Have you seen HGTV’s first season of “The Outdoor Room with Jamie Durie” yet? It’s really good! Now based in Los Angeles, Jamie’s an extremely talented, and well-travelled, landscape artist from Down Under and he brings his international wanderings as the basis for his popular, eclectic designs.
Lackluster outdoor spaces are transformed from dysfunctional and boring to flowing and fantastic. Homeowners share their woes and desires, and host Jamie draws upon a variety of elements for his metamorphoses – previous experiences with the rich and famous; visiting local designers, horticulturalists and gardeners; and referencing both native and exotic landscapes as well as architecturally designed sites. The result is always a unique outdoor room, or series of rooms, infused with Jamie’s world view on design aesthetics.
A few weeks ago I saw Episode #HORJD-107H called “The Edible Garden” about transforming a quirky, uneven family backyard into an eco-retreat full of ornamental vegetable gardening options plus a variety of adult and children spaces for play and rest. And what caught my eye was the top-to-bottom living gazebo!
Since the young eco-conscious family of four from Echo Park, CA, enjoys growing their own organic food and already had several productive but awkward raised beds of their own, Jamie wanted the same features, just with different sensibilities. After saving some of the existing plants, he visited John, a local “edible garden” designer who incorporates A-frames into his creations for his take on structural elements and planting beds. Jamie also interviewed Miguel Nelson of The SmogShoppe – a former Los Angeles gas emissions station/auto repair shop turned hip eco-event space with 2,000 sf of amazing green walls.
What a cool space! First of all it’s pending LEED Platinum certification, and the exterior and interior walls are completely covered in lush vegetation, grown in modular “Woolly Pockets.” I was unfamiliar with this particular system which is made from felt and recycled plastic bottles.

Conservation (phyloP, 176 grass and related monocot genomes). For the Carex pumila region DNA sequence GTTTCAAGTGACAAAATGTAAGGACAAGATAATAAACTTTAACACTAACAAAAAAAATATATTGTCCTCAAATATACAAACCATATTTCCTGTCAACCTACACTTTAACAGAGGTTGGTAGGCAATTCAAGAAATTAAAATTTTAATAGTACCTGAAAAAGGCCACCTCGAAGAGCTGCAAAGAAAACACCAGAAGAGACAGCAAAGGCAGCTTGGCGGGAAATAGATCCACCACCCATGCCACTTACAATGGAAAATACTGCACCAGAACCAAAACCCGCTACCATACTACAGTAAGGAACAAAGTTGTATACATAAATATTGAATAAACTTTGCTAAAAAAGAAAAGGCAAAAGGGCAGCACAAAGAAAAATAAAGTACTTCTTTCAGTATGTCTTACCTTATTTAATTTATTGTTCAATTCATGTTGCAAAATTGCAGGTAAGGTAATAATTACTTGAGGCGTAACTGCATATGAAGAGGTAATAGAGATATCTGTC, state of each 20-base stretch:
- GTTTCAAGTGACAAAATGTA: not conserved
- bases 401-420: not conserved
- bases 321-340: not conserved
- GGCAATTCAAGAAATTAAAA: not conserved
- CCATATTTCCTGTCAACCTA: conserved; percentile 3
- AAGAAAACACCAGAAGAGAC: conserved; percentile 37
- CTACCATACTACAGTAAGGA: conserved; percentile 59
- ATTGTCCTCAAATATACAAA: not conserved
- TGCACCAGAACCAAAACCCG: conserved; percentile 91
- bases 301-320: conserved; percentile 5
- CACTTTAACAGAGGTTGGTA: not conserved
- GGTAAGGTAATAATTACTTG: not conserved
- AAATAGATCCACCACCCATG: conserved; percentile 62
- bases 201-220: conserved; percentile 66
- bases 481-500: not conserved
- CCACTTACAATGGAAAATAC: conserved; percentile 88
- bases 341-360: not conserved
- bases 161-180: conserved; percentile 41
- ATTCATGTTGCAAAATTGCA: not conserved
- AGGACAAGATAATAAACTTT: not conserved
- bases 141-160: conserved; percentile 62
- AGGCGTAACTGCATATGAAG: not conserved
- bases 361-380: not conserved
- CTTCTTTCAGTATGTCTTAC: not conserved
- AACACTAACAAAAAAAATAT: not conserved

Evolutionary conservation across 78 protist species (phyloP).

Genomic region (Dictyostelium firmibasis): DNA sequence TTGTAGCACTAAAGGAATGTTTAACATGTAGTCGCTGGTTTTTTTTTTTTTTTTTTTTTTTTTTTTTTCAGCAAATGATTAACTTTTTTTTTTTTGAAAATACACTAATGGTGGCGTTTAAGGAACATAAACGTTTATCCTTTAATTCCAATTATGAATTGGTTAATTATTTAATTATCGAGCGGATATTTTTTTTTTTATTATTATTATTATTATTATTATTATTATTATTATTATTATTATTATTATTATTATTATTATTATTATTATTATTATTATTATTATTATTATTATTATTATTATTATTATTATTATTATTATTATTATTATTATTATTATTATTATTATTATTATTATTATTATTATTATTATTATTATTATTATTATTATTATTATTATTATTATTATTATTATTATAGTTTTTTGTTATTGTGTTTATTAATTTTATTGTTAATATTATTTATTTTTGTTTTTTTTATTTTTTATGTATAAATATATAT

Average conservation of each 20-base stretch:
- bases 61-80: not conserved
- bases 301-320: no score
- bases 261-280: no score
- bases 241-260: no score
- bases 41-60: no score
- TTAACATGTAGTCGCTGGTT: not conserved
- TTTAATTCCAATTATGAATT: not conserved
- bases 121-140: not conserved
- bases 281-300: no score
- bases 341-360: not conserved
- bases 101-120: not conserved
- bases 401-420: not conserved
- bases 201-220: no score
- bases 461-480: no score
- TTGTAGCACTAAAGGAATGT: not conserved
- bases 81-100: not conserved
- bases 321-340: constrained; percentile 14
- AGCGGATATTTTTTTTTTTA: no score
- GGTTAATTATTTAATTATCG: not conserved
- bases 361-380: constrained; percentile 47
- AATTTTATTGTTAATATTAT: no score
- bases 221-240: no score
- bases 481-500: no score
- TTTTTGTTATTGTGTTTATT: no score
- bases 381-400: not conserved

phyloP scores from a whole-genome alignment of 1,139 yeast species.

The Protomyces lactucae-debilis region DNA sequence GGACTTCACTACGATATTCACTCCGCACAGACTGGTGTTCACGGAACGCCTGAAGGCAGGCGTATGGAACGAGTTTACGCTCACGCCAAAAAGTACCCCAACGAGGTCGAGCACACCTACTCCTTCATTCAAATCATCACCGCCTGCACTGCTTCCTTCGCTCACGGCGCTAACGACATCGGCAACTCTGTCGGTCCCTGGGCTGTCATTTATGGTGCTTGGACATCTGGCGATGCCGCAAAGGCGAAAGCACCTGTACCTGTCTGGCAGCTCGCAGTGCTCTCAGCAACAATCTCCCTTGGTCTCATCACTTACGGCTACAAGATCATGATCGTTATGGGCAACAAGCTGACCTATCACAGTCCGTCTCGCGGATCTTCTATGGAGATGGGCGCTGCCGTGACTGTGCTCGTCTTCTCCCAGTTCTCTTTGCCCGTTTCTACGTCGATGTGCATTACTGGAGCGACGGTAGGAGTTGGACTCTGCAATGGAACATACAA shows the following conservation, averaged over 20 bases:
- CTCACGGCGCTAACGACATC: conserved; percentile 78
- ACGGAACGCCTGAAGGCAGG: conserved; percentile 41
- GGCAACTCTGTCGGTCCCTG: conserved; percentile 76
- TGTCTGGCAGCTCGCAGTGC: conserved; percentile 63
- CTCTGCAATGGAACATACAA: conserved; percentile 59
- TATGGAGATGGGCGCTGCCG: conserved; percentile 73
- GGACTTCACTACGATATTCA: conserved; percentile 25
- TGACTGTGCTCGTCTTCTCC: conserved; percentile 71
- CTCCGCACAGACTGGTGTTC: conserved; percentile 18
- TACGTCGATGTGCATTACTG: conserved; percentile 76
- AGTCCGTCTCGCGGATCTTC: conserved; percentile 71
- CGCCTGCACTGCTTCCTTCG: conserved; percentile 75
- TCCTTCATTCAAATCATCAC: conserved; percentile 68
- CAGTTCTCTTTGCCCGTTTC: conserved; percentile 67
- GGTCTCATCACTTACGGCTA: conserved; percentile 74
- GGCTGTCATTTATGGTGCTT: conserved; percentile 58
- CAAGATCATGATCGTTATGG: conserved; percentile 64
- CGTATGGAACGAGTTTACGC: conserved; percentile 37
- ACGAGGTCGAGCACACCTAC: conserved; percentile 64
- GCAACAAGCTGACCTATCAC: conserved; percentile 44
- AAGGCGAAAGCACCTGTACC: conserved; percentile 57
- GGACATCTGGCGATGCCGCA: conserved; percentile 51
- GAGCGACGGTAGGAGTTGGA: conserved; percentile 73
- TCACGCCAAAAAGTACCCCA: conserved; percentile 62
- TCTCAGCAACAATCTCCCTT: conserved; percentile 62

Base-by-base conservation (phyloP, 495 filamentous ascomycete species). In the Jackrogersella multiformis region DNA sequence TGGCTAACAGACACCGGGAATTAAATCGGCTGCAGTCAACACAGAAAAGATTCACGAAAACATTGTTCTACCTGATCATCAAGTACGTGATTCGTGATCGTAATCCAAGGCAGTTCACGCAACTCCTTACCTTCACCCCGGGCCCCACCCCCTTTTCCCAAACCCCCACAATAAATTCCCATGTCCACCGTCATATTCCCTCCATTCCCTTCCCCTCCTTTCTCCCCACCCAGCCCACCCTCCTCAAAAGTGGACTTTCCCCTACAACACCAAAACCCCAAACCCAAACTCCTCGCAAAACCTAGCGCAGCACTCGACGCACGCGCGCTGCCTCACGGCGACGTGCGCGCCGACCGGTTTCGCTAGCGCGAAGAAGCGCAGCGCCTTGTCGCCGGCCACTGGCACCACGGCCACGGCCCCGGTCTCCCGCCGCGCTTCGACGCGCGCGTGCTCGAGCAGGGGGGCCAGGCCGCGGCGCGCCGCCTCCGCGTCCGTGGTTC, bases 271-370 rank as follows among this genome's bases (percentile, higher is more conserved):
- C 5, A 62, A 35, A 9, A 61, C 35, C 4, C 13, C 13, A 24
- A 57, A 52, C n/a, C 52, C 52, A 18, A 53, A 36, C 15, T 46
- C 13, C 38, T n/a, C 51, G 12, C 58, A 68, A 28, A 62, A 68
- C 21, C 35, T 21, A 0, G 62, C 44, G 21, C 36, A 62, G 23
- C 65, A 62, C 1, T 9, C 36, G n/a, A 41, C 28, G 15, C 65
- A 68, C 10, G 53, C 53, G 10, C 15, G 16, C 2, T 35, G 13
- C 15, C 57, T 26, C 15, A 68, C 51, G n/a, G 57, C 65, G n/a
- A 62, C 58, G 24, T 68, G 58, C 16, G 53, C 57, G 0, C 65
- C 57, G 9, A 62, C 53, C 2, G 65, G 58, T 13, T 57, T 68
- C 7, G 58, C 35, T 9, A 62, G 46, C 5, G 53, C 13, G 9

Not part of the show, but interesting on its own, I found out that in addition to his commercial enterprise, Miguel started “Woolly School Gardens.” Through the program, inexpensive gardens are planted at local schools to help teach nutrition and gardening to students K-12. They say they’re ideal for urban schools as the Woolly Pockets planting system allows them to be created anywhere – from a concrete wall to a chain link fence. There are numerous Woolly School Gardens in the Los Angeles area and the goal is to have 11,000 by 2011. For more information, visit www.woollyschoolgarden.org.
Back to the HGTV episode, with the SmogShoppe as his inspiration, Jamie and crew built the open-air structure leaving one expansive wall open. The living lounge area was easily blanketed on the remaining three sides with Woolly Pockets. Luscious, edible plants were inserted and it was done. By the way, these vegetated walls are called “Wallys,” seen below. Although Jamie doesn’t even mention the greenroof (time editing restrictions?), I checked with the company and half of the roof, indeed, is covered with their modular greenroof system called “Meadows.”
The outdoor structure performs beautifully with double duty as a cool relaxation get away and stunning, productive area for vertical “pocket” gardening. In the end, the family gets to enjoy their newly redesigned, sustainable back yard while setting a great example for ecologically sensitive living for their kids, who also get to learn about natural composting with an earthy gift from Jamie – a squiggly worm farm!
The full episode used to be online at HGTV, but now you can see the partial episode here, and below from YouTube (the HGTV embedded code isn’t working):
This Edible Garden is well worth watching if you have the chance to catch it with reruns. Each episode of “The Outdoor Room with Jamie Durie” is brimming with equal parts elegant innovation and international flair, and I’m sure this is just the beginning of educating homeowners and entertaining their audience with examples of these living, touchy, sometimes even woolly, vertical gardening techniques.
~ Linda V.